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In this assignment you will are asked to implement a Word Game program written in Java. In summary the program will consist of: • A SubString Problem Word Game • A Points Problem Word Game • A Menu...

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In this assignment you will are asked to implement a Word Game program written in Java. In summary the program will consist of: • A SubString Problem Word Game • A Points Problem Word Game • A Menu that allows a user to select which of the above games they would like to play. • A dictionary of words (as a separate file) for use in each of the word games. More information on how the program should be organised, each of the word game problems, and the dictionary file can be found below. Program organisation The whole solution will be placed in a single class called WordGames. This includes the main() method that will be responsible for processing menu selections and initiating the corresponding problem that matches the selection. This will be repeated until the exit option is selected. The WordGames class has a method for each of the four main components of the assignment: main(), getSelection(), substringProblem(), and pointsProblem(). These are all static methods as per a functional style of programming. Refer to Lecture 4.1 “Class definitions” (slides XXXXXXXXXXfor more information on this. The WordGames class also has a constant class variable called DICTIONARY for the name of the dictionary file (dictionary.txt). This prevents repetition when referring to the dictionary from multiple locations. Since the four methods use the static modifier, the constant DICTIONARY class variable will also need to use the static modifier. Menu selection A separate method called getSelection() will be implemented to print the available menu options, receive the user’s selection with Java’s Scanner class, and return the answer to the calling method. There are three menu options altogether – one for each problem, and one to exit the program. Refer to “Sample Program Output” below for an example of the menu. Word Game Problems Substring Problem Word Game Word games often test a player’s ability to make use of fragments of words to build (or sometimes break down) complete words. CSE1OFX Object Oriented Programming Fundamentals © Didasko 2019. All rights reserved. 5 For this problem, the term substring in programming can also mean the fragment. Consider the following examples of English-language substrings based on prefixes, infixes, or suffixes: • Prefix: The substring “fore” is a prefix of forehead and foreword. • Infix: The substring “s” is an infix of the plural of passerby as passersby. Other examples are slang words such as “bloody” in fanbloodytastic and “blooming” in absobloominglutely. • Suffix: The substring “ful” is a suffix of helpful and cheerful. To solve the substring problem, you need to determine whether a substring • is a prefix of a given word • is an infix of a given word • is a suffix of a given word You are expected to solve this problem for all of the words listed in the program dictionary file – refer to the ‘Dictionary’ heading below for more information. Tip: Take care when more than one of these applies at the same time, such as “na” as an infix and suffix of “banana”. Points Problem Word Game Some word games involve a component where scoring is based on what particular letters are played to make a word. The board game ‘Scrabble’ (and its many clones) are probably the best-known examples of this. In these games, players are required to place letters on a board to make complete words. Each letter that makes up the word has a point value as summarised in the table below: Points Letters 1 a, e, i, l, n, o, r, s, t, u 2 d, g 3 b, c, m, p 4 f, h, v, w, y 5 k 8 j, x 10 q, z To solve the points problem, you need to calculate the number of points for a given word. You are expected to solve this problem for all of the words listed in the program dictionary file – refer to the ‘Dictionary’ heading below for more information. Dictionary For all these word problems, you will need some sample words to test the correctness of your solutions. These will be stored in a file called “dictionary.txt” in the top level of your project solution. Importantly, each of the solutions to the three main problems needs to read and process all words in the dictionary. Consider the following list of words that you can use as your dictionary. passersby absobloominglutely nana CSE1OFX Object Oriented Programming Fundamentals 6 © Didasko 2019. All rights reserved. 6 banana the quick brown fox jumps over the lazy dog a mm wow noon radar redder racecar redivider aibohphobia tattarrattat Note that any dictionary may be used to test your work, however, you may make the following assumptions: 1. There is exactly one word per line. 2. All words are in lowercase. 3. All characters are ‘a’ to ‘z’ only. 4. There are no blank lines. Program output The following session trace shows the program output after processing each option once with the provided dictionary, then trying some invalid options, then exiting. Your solution needs to match this output. Note that there is a blank line after each menu selection and the completion of each problem for readability. Welcome to the Word Games program menu. Select from one of the following options. 1. Substring problem. 2. Points problem. 3. Exit. Enter your selection: 1 Substring problem. Enter a substring: t passersby - not found absobloominglutely - infix nana - not found banana - not found the - prefix quick - not found brown - not found CSE1OFX Object Oriented Programming Fundamentals © Didasko 2019. All rights reserved. 7 fox - not found jumps - not found over - not found the - prefix lazy - not found dog - not found a - not found mm - not found wow - not found noon - not found radar - not found redder - not found racecar - not found redivider - not found aibohphobia - not found tattarrattat - prefix - infix - suffix Welcome to the Word Games program menu. Select from one of the following options. 1. Substring problem. 2. Points problem. 3. Exit. Enter your selection: 2 Points problem. passersby is worth 16 points. absobloominglutely is worth 28 points. nana is worth 4 points. banana is worth 8 points. the is worth 6 points. quick is worth 20 points. brown is worth 10 points. fox is worth 13 points. jumps is worth 16 points. over is worth 7 points. the is worth 6 points. lazy is worth 16 points. dog is worth 5 points. a is worth 1 point. mm is worth 6 points. wow is worth 9 points. noon is worth 4 points. radar is worth 6 points. redder is worth 8 points. racecar is worth 11 points. redivider is worth 14 points. aibohphobia is worth 23 points. tattarrattat is worth 12 points. Welcome to the Word Games program menu. Select from one of the following options. 1. Substring problem. 2. Points problem. 3. Exit. Enter your selection: 5 CSE1OFX Object Oriented Programming Fundamentals 8 © Didasko 2019. All rights reserved. 8 Invalid option. Try again. Welcome to the Word Games program menu. Select from one of the following options. 1. Substring problem. 2. Points problem. 3. Exit. Enter your selection: a Invalid option. Try again. Welcome to the Word Games program menu. Select from one of the following options. 1. Substring problem. 2. Points problem. 3. Exit. Enter your selection: 3 Goodbye! Task 1: Program design Create the structure of your solution with the following components to match the instructions: a) Class name b) Class variable for the dictionary (static) c) Method signatures Task 2: Error handling As you develop your solution, the following error handling scenarios must be accommodated: a) Invalid menu option (wrong number or non-number): Ask for the input again. b) Dictionary file cannot be opened: Print a message and exit. Tasks 3-6: Implementation Implement the details of the main(), getSelection(), substringProblem(), and pointsProblem() methods respectively. Task 7: Coding conventions The following coding conventions must be followed: a) Commenting: Add a class header comment, five method header comments, and some inline comments. b) Indentation: Consistently indent your code by one level per block. (A good guideline is the NetBeans default of 4 spaces per block.) c) Naming conventions: Use TitleCase for class names, camelCase for variables and UPPER_CASE for constants. d) Line lengths: Do not exceed the 80 characters per line guideline.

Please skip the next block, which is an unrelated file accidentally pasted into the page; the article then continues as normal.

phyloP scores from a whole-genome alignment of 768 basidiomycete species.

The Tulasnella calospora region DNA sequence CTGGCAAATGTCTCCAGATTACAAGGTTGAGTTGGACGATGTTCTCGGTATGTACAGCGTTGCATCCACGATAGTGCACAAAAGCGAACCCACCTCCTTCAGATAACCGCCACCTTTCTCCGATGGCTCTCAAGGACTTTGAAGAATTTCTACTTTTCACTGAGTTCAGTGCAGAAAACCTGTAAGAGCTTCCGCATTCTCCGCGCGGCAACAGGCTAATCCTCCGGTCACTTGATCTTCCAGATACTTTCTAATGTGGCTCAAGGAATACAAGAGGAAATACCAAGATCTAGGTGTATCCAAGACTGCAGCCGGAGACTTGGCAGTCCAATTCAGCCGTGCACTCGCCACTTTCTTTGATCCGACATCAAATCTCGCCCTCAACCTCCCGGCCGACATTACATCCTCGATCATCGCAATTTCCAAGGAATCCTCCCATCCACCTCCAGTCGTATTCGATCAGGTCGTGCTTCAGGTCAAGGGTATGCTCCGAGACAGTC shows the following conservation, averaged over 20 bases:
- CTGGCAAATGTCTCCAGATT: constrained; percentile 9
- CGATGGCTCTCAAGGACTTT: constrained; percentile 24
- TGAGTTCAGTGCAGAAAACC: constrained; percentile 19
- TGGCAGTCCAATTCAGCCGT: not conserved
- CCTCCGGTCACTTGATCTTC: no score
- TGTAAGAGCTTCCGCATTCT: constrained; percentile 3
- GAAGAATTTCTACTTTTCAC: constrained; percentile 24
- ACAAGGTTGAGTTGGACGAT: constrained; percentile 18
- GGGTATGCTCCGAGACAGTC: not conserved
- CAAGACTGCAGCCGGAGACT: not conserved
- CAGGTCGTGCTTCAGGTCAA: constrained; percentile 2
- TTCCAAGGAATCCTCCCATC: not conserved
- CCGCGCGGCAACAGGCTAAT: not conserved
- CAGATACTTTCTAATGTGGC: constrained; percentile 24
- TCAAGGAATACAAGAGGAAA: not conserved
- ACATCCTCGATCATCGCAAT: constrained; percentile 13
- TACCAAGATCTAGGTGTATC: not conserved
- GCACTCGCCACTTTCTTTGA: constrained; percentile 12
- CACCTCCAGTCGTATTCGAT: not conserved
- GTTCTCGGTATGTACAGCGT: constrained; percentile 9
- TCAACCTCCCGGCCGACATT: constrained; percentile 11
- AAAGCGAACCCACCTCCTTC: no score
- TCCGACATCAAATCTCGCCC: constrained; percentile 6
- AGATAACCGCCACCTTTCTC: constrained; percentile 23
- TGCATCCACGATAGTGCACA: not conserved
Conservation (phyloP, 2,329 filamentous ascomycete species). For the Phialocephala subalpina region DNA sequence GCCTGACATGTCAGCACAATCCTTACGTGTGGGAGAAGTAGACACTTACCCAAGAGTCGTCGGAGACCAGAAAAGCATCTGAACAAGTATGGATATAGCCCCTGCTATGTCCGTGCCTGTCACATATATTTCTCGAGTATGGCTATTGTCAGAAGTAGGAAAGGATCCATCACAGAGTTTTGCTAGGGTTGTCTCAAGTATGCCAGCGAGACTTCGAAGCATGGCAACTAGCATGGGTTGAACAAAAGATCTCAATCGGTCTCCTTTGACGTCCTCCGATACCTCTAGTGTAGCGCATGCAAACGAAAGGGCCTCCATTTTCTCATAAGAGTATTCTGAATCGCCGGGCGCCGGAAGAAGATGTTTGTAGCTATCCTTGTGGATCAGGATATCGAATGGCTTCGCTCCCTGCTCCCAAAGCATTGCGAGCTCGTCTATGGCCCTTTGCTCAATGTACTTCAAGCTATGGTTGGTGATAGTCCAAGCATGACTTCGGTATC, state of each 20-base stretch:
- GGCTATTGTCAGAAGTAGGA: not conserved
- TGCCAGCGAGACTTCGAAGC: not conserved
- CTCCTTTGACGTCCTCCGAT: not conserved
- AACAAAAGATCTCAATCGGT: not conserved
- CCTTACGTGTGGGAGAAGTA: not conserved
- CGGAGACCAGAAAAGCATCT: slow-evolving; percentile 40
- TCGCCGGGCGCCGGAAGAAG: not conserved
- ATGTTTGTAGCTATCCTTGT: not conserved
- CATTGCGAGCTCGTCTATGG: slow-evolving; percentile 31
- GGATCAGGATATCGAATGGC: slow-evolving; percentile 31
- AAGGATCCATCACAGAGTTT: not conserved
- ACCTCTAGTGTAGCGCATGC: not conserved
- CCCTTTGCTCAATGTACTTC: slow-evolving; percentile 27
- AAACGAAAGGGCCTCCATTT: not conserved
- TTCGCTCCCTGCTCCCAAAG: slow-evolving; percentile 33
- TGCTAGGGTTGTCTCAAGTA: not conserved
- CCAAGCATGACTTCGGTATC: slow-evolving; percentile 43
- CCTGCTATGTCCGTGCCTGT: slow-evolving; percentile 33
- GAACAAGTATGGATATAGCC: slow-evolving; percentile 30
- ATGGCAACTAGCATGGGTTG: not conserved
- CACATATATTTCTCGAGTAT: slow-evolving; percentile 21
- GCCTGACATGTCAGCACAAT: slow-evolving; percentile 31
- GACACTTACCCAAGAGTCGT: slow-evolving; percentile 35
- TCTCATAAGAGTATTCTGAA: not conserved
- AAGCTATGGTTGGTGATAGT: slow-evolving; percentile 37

Answered 229 days After Aug 21, 2021

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Vaibhav answered on Apr 07 2022